- The Washington Times - Wednesday, November 28, 2012

China’s military has used two J-15 stealth fighter jets for its first publicized aircraft carrier landing-and-takeoff operation.

The jets were piloted by five Chinese pilots as they made five tailhook landings and ski-jump takeoff flights using the Chinese aircraft carrier Liaoning, China’s state media confirmed this week.

Such activities are considered routine for established naval aviators, but the Chinese government and its People’s Liberation Army (PLA) hailed the operations as a monumental achievement.

“Chinese carrier-borne jet landings and takeoffs shocked the world. Chinese aircraft carrier prompted the West to speculate,” flashed headlines in the state-run newspaper Global Times.

“While the Chinese carrier program is making great leaps and tremendous progress, America’s first nuclear carrier the Enterprise is officially retiring on Dec. 1,” the newspaper reported, asserting once again that the Chinese military is challenging U.S. military might in every key aspect of modern warfare.

Although most observers say the J-15 is a replica of Russia’s carrier-borne Su-33 jet, Chinese defense officials insisted the J-15s were “completely of Chinese design and engineering, with complete Chinese intellectual property rights.”

“Designed by and made in China, the J-15 is able to carry multi-type anti-ship, air-to-air and air-to-ground missiles, as well as precision-guided bombs,” said the state-run news agency Xinhua.

“The J-15 has comprehensive capabilities comparable to those of the Russian Su-33 jet and the U.S. F-18.”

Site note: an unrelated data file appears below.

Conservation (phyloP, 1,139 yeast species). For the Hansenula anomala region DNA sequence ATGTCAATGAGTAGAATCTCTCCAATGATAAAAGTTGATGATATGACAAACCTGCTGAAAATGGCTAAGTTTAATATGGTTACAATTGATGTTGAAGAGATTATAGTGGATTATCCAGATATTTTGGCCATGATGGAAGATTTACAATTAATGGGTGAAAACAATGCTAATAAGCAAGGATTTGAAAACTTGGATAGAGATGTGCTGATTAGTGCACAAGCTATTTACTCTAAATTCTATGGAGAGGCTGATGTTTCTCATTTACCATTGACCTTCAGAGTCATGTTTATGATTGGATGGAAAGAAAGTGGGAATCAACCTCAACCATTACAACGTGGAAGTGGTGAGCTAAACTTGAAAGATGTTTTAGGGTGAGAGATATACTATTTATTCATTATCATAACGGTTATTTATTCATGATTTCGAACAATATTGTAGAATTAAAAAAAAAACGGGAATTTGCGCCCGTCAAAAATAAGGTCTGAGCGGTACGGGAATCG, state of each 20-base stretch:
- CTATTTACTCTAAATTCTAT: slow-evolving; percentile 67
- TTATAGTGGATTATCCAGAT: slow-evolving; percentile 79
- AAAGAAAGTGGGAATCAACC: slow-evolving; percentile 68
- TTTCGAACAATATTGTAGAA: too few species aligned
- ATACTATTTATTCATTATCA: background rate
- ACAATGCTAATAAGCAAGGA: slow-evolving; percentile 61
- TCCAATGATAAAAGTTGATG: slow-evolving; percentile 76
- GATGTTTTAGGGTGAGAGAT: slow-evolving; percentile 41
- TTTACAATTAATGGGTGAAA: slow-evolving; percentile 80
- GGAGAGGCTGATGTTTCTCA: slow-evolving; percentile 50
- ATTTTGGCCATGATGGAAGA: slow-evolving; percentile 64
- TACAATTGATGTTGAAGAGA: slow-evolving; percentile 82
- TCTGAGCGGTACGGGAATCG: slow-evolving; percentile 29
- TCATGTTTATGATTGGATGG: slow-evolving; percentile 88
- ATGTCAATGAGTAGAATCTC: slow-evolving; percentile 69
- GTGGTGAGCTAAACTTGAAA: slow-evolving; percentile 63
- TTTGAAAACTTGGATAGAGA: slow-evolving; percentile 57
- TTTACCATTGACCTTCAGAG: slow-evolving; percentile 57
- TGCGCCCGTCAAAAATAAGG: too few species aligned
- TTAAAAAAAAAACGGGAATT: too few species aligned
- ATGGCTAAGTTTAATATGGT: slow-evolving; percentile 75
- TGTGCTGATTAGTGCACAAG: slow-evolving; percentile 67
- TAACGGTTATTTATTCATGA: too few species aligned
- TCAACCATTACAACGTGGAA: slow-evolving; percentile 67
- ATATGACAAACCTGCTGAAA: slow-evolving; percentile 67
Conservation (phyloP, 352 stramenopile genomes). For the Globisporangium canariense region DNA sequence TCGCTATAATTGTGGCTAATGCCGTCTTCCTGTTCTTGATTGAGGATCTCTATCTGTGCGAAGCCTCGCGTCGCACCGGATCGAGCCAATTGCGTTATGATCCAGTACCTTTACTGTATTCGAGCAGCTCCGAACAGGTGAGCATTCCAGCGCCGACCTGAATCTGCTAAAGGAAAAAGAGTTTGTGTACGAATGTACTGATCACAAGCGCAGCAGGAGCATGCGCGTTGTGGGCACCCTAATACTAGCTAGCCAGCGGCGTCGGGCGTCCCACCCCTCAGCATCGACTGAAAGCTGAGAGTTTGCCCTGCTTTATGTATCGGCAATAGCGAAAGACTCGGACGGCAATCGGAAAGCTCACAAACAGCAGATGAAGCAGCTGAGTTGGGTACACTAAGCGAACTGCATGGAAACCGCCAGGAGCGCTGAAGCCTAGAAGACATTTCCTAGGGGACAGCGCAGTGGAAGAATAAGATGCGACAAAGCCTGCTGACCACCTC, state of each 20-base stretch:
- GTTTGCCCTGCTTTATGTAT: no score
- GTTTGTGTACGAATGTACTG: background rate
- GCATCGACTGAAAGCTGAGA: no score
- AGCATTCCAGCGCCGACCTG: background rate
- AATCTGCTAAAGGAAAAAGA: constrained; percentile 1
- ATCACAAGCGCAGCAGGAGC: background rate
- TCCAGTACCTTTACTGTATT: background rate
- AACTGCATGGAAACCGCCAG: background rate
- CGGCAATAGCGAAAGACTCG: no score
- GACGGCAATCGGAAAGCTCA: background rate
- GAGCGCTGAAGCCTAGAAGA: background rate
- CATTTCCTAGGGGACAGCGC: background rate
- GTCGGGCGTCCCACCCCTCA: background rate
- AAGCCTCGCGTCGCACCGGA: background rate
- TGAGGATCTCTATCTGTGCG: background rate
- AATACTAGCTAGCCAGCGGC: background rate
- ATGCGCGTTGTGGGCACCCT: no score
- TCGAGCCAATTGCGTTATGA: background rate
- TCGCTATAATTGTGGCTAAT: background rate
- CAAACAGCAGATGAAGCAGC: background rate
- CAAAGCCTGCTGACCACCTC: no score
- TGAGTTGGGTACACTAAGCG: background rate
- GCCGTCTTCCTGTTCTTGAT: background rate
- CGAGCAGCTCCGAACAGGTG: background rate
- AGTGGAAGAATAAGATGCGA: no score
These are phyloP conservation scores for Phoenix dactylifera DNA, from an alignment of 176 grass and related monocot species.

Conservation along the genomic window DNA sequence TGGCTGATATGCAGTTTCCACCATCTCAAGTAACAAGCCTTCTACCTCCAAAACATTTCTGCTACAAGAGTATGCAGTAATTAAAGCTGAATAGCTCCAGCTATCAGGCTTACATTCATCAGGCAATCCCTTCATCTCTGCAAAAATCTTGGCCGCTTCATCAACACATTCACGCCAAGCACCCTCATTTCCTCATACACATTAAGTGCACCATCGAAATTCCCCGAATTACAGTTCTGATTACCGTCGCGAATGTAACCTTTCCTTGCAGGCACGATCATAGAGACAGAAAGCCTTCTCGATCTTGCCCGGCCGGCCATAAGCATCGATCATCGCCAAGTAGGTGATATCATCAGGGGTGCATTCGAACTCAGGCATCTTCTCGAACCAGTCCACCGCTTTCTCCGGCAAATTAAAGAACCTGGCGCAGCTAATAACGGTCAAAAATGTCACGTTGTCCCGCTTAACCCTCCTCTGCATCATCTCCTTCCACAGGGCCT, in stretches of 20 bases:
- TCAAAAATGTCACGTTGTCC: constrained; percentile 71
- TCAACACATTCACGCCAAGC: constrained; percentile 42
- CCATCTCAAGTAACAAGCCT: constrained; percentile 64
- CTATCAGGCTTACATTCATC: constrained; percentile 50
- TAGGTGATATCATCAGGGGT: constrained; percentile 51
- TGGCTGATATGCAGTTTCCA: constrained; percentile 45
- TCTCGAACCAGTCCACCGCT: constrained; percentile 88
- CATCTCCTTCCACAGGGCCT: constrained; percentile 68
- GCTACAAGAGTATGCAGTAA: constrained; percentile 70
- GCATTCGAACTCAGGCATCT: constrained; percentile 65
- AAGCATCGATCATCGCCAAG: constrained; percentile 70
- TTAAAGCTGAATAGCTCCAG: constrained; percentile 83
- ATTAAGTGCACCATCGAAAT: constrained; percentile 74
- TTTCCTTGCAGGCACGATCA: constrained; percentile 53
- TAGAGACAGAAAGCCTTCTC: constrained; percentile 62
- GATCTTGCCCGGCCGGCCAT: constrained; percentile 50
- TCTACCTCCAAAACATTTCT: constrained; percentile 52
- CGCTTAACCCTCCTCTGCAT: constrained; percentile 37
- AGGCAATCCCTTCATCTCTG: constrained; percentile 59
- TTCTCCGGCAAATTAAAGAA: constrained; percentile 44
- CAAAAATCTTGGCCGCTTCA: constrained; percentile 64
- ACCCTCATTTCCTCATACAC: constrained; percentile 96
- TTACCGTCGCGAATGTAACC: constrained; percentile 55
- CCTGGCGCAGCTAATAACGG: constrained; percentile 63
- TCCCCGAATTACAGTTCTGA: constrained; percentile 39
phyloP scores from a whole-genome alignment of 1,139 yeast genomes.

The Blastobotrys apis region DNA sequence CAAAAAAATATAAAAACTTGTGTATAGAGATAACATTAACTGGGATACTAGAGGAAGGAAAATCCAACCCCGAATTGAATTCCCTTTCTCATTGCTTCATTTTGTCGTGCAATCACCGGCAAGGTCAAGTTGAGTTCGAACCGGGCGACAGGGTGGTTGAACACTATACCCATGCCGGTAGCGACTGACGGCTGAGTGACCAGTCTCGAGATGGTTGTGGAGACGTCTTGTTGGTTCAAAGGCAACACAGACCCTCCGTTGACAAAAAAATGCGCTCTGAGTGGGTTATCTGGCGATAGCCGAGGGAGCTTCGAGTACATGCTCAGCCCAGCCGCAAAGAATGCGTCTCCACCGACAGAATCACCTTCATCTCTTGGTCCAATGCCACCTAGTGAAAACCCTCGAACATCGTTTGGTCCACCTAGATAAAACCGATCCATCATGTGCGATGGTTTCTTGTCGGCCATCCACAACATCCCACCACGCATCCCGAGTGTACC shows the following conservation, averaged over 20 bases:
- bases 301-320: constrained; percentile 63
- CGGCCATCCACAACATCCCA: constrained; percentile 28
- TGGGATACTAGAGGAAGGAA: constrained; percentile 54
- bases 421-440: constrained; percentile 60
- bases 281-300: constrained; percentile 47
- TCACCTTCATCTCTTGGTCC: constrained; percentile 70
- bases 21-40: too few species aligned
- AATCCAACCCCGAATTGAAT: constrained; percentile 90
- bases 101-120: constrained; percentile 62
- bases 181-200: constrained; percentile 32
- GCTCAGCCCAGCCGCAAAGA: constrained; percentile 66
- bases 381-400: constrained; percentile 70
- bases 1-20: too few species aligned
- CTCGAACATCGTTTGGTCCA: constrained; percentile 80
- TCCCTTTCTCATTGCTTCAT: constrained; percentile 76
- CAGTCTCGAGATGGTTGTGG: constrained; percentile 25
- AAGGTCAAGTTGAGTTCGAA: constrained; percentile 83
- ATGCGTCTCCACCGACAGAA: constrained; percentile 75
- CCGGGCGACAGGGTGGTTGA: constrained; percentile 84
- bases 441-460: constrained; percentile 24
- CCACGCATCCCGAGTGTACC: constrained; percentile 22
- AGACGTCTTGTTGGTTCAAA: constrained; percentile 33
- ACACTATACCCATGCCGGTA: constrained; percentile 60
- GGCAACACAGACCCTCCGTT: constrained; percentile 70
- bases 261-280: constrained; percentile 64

Jet-fighter project chief dies

Hours after the first public demonstration landing of the J-15 jets on the aircraft carrier Liaoning, the chief organizer of the carrier-borne jet program and the sea tests suffered a massive heart attack on the carrier’s deck. Luo Yang was pronounced dead at a hospital Sunday morning. He was 51.

His death set off an instant wave of national mourning, the state-run media reported.

“Comrade Luo Yang was the first to die for China’s aircraft carrier mission,” said the People’s Daily and Chinese Radio International.

The official website of the Shenyang Aircraft Corp., China’s largest fighter jet manufacturer, where Mr. Luo had been chief, changed its color to mourning gray shortly after the death was announced.

Mr. Luo was one of China’s top combat aircraft designers and had been in the top leadership echelons at the Shenyang Aircraft Corp. for 10 years. He was the leading figure in jump-starting China’s modern fighter jet design and was closely associated with what was initially licensed production of Russian-design Sukhoi fighter jets on the Shenyang Aircraft Corp.’s assembly line.

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